IDEAS home Printed from
MyIDEAS: Log in (now much improved!) to save this paper

Colonisation and Development in the Former French West Africa: The Long-term Impact of the Colonial Public Policy

Listed author(s):
  • Elise Huillery


    (Paris Jourdan Sciences Economiques (PSE), DIAL, Paris)

(english) To what extent did the colonial public policy influence the current regional inequalities in the Frenchspeaking West Africa? This paper uses the differences in development outcomes across the areas of the former French West Africa to show the existence of colonial long term effects on development paths. To correct from potential biases, I take carefully into account the geographical and pre-colonial characteristics of the districts and use the spatial discontinuities of the colonial public policy to control for unobservable districts’ characteristics. Results show that colonial history is a strong determinant of current development of the districts of the former French West Africa. First, the African chiefs’ association to the colonial administration played a discriminating role between districts but its effects are ambiguous, positive on educational performances and negative on the health performances. Secondly, the colonial public investments in education, health and public works explain much of the current regional development inequalities. The nature of the public investment also matters: each type of current performance has been specifically determined by the corresponding colonial investment. The colonial public policies had thus very persistent effects and played a strong spatial discriminating role. _________________________________ (français) Dans quelle mesure les inégalités spatiales en Afrique de l’Ouest francophone ont-elles été influencées par la politique publique menée par les Français pendant la période coloniale ? Ce papier utilise les différences de développement entre les cercles de l’ancienne Afrique Occidentale Française (AOF) pour mettre en évidence des effets de long terme de la colonisation sur les trajectoires de développement. Les caractéristiques géographiques ainsi que l’histoire précoloniale des cercles ont été prises en compte pour corriger l’éventuelle endogénéité de la politique coloniale. J’utilise ensuite les discontinuités spatiales de la politique coloniale pour contrôler également certaines caractéristiques inobservables des cercles. Les résultats montrent que l’histoire coloniale fut un déterminant important du développement des cercles de l’ancienne AOF. La première source de discrimination spatiale fut la politique d’association des chefs africains dans l’administration coloniale, mais son effet reste ambigu : elle a joué positivement sur les performances éducatives mais négativement sur les performances de santé. La deuxième source de discrimination entre les cercles, plus importante que la première, fut la politique d’investissement en biens publics (éducation, santé, infrastructures), qui explique une part importante des inégalités de développement actuelles entre les cercles. On observe enfin que la nature des investissements importe, même à long terme : les performances actuelles dans les domaines de l’éducation, de la santé et des infrastructures sont chacune spécifiquement expliquées par l’investissement colonial « correspondant ». La politique coloniale française a donc créé des discriminations spatiales très persistantes dont les marques sont encore nettement visibles aujourd’hui.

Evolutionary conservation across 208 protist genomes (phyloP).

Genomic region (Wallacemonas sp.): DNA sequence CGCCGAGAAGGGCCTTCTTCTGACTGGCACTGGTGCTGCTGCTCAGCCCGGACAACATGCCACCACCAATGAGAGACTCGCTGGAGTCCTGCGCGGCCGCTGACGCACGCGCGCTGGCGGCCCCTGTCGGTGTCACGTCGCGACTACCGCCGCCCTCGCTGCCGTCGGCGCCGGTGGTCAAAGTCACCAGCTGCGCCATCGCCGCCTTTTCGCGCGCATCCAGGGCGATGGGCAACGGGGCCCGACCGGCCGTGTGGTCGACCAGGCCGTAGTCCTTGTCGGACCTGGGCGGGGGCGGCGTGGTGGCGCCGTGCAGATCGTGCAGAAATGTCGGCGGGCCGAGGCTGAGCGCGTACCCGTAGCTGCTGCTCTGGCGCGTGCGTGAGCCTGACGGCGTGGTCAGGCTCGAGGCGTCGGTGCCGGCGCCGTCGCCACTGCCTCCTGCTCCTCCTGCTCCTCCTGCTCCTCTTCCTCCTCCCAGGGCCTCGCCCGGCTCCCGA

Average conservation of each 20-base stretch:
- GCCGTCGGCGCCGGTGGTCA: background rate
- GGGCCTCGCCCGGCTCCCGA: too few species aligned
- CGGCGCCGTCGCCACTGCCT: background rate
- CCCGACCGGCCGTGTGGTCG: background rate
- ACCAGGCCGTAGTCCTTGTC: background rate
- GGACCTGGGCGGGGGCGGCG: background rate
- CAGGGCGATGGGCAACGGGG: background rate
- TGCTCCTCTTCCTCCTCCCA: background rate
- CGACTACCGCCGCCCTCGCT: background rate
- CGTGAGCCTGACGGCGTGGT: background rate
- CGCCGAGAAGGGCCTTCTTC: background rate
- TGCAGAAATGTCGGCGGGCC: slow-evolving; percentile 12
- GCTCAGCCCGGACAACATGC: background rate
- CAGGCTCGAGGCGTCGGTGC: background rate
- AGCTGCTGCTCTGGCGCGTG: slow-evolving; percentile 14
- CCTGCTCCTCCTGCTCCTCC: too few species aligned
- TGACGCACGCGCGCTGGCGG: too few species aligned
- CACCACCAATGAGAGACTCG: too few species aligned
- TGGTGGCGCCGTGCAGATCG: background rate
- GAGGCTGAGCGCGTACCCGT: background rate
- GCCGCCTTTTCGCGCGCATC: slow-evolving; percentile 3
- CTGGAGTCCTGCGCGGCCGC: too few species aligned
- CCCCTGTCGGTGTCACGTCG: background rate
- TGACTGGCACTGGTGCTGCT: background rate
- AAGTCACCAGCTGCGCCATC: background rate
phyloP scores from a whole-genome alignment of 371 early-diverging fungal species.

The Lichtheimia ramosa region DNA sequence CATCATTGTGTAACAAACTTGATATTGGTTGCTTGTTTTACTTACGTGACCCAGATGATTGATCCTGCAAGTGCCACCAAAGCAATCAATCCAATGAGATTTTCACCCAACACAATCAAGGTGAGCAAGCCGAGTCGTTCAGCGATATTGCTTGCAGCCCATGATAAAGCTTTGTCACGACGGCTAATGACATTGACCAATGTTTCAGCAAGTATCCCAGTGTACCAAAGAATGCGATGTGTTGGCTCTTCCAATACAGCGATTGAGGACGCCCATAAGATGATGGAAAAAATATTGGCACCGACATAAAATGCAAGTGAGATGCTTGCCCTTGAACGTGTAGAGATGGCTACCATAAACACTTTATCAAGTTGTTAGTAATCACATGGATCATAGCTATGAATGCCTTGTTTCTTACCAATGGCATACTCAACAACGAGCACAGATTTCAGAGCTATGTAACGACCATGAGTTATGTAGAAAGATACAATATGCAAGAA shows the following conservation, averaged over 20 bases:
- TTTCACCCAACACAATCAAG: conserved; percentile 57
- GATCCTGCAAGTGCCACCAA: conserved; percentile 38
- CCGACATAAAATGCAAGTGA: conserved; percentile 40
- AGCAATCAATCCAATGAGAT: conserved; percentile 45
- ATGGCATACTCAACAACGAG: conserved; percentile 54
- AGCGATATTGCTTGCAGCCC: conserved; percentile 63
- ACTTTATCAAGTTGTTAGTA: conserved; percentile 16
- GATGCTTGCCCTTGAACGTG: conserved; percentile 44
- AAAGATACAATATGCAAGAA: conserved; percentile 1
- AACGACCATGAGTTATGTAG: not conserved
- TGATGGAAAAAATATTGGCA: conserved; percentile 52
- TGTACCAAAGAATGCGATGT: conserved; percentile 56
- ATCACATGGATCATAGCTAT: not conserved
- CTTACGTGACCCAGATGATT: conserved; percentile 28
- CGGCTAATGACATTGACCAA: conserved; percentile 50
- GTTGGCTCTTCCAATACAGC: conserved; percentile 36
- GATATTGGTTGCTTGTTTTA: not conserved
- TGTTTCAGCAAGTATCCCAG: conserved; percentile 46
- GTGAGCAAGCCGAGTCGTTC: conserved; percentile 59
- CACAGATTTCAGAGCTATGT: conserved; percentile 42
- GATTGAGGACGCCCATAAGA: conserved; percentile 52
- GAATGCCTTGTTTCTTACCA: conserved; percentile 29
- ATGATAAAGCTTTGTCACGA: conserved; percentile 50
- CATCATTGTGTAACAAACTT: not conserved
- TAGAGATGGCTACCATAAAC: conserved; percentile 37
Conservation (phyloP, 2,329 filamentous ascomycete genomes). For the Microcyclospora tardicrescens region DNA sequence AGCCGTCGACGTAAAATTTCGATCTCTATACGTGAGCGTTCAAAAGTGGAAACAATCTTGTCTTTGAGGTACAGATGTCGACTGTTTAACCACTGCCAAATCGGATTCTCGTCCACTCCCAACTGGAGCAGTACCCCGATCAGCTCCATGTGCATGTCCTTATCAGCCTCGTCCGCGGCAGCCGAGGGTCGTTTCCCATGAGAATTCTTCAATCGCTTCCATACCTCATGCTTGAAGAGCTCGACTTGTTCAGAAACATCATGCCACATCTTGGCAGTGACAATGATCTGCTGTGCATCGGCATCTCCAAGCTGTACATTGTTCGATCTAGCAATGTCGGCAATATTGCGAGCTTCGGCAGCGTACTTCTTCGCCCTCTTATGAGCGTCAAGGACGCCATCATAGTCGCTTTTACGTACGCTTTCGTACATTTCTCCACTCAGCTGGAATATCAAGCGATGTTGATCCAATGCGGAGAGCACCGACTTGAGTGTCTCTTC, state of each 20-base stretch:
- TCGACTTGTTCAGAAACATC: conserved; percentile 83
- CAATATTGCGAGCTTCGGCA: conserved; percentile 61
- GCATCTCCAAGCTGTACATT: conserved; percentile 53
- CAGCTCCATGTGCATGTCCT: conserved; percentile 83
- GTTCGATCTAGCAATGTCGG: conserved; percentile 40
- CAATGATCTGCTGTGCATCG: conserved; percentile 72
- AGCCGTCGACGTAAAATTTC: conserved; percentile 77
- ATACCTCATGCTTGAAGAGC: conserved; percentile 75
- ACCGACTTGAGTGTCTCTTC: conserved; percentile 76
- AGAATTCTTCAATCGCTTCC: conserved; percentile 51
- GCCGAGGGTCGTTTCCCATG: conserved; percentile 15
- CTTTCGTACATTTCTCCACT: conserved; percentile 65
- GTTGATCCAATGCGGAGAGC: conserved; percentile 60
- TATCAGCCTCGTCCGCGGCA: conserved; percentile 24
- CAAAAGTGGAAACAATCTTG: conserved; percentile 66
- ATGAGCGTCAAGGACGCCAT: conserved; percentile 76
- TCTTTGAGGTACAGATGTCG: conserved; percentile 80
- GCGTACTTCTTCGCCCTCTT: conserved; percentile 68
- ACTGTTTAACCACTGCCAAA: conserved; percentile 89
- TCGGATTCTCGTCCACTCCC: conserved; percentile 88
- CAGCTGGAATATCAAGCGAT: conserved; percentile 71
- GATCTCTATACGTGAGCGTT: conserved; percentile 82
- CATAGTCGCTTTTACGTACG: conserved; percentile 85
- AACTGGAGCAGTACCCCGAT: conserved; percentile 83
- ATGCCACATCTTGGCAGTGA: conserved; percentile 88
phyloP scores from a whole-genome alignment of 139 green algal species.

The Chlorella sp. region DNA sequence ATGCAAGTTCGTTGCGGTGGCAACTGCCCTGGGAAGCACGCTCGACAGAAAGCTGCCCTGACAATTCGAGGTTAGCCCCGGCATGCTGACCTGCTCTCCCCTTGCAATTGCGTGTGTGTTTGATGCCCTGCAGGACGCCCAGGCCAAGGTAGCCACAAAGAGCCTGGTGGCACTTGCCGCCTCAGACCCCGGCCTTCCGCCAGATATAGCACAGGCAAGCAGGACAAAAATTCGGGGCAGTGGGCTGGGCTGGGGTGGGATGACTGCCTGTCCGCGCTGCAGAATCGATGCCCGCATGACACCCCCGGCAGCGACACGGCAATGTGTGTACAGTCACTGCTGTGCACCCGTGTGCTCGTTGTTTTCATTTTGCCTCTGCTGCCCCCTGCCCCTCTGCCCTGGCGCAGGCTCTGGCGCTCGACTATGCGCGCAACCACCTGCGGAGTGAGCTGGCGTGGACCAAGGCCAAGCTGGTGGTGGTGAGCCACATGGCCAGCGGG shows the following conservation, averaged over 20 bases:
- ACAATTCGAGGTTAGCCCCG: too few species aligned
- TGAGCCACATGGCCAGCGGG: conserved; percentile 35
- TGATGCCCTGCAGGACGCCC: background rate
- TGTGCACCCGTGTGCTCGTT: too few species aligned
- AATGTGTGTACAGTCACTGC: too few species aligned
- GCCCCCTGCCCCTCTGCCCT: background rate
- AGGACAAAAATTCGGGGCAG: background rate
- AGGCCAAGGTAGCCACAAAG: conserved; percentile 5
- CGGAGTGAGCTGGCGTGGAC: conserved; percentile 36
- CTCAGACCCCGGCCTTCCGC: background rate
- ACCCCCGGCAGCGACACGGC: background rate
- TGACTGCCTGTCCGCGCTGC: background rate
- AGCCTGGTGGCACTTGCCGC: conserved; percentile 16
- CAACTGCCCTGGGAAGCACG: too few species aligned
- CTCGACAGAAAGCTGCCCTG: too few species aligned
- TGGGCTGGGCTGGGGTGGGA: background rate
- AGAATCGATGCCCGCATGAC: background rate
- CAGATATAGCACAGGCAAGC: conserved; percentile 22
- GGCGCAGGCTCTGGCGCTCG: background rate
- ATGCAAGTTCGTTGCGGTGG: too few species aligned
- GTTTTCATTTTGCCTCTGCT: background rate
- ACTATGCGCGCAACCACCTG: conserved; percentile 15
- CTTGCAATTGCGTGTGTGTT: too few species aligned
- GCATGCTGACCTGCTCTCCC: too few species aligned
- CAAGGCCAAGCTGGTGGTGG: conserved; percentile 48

If you experience problems downloading a file, check if you have the proper application to view it first. In case of further problems read the IDEAS help page. Note that these files are not on the IDEAS site. Please be patient as the files may be large.

File URL:
File Function: First version, 2006
Download Restriction: no

Paper provided by DIAL (Développement, Institutions et Mondialisation) in its series Working Papers with number DT/2006/12.

in new window

Length: 48 pages
Date of creation: Jul 2006
Handle: RePEc:dia:wpaper:dt200612
Contact details of provider: Postal:
4, rue d'Enghien, 75010 Paris

Phone: + 33 1 53 24 14 50
Fax: + 33 1 53 24 14 51
Web page:

More information through EDIRC

No references listed on IDEAS
You can help add them by filling out this form.

This item is not listed on Wikipedia, on a reading list or among the top items on IDEAS.

When requesting a correction, please mention this item's handle: RePEc:dia:wpaper:dt200612. See general information about how to correct material in RePEc.

For technical questions regarding this item, or to correct its authors, title, abstract, bibliographic or download information, contact: (Loic Le Pezennec)

If you have authored this item and are not yet registered with RePEc, we encourage you to do it here. This allows to link your profile to this item. It also allows you to accept potential citations to this item that we are uncertain about.

If references are entirely missing, you can add them using this form.

If the full references list an item that is present in RePEc, but the system did not link to it, you can help with this form.

If you know of missing items citing this one, you can help us creating those links by adding the relevant references in the same way as above, for each refering item. If you are a registered author of this item, you may also want to check the "citations" tab in your profile, as there may be some citations waiting for confirmation.

Please note that corrections may take a couple of weeks to filter through the various RePEc services.

This information is provided to you by IDEAS at the Research Division of the Federal Reserve Bank of St. Louis using RePEc data.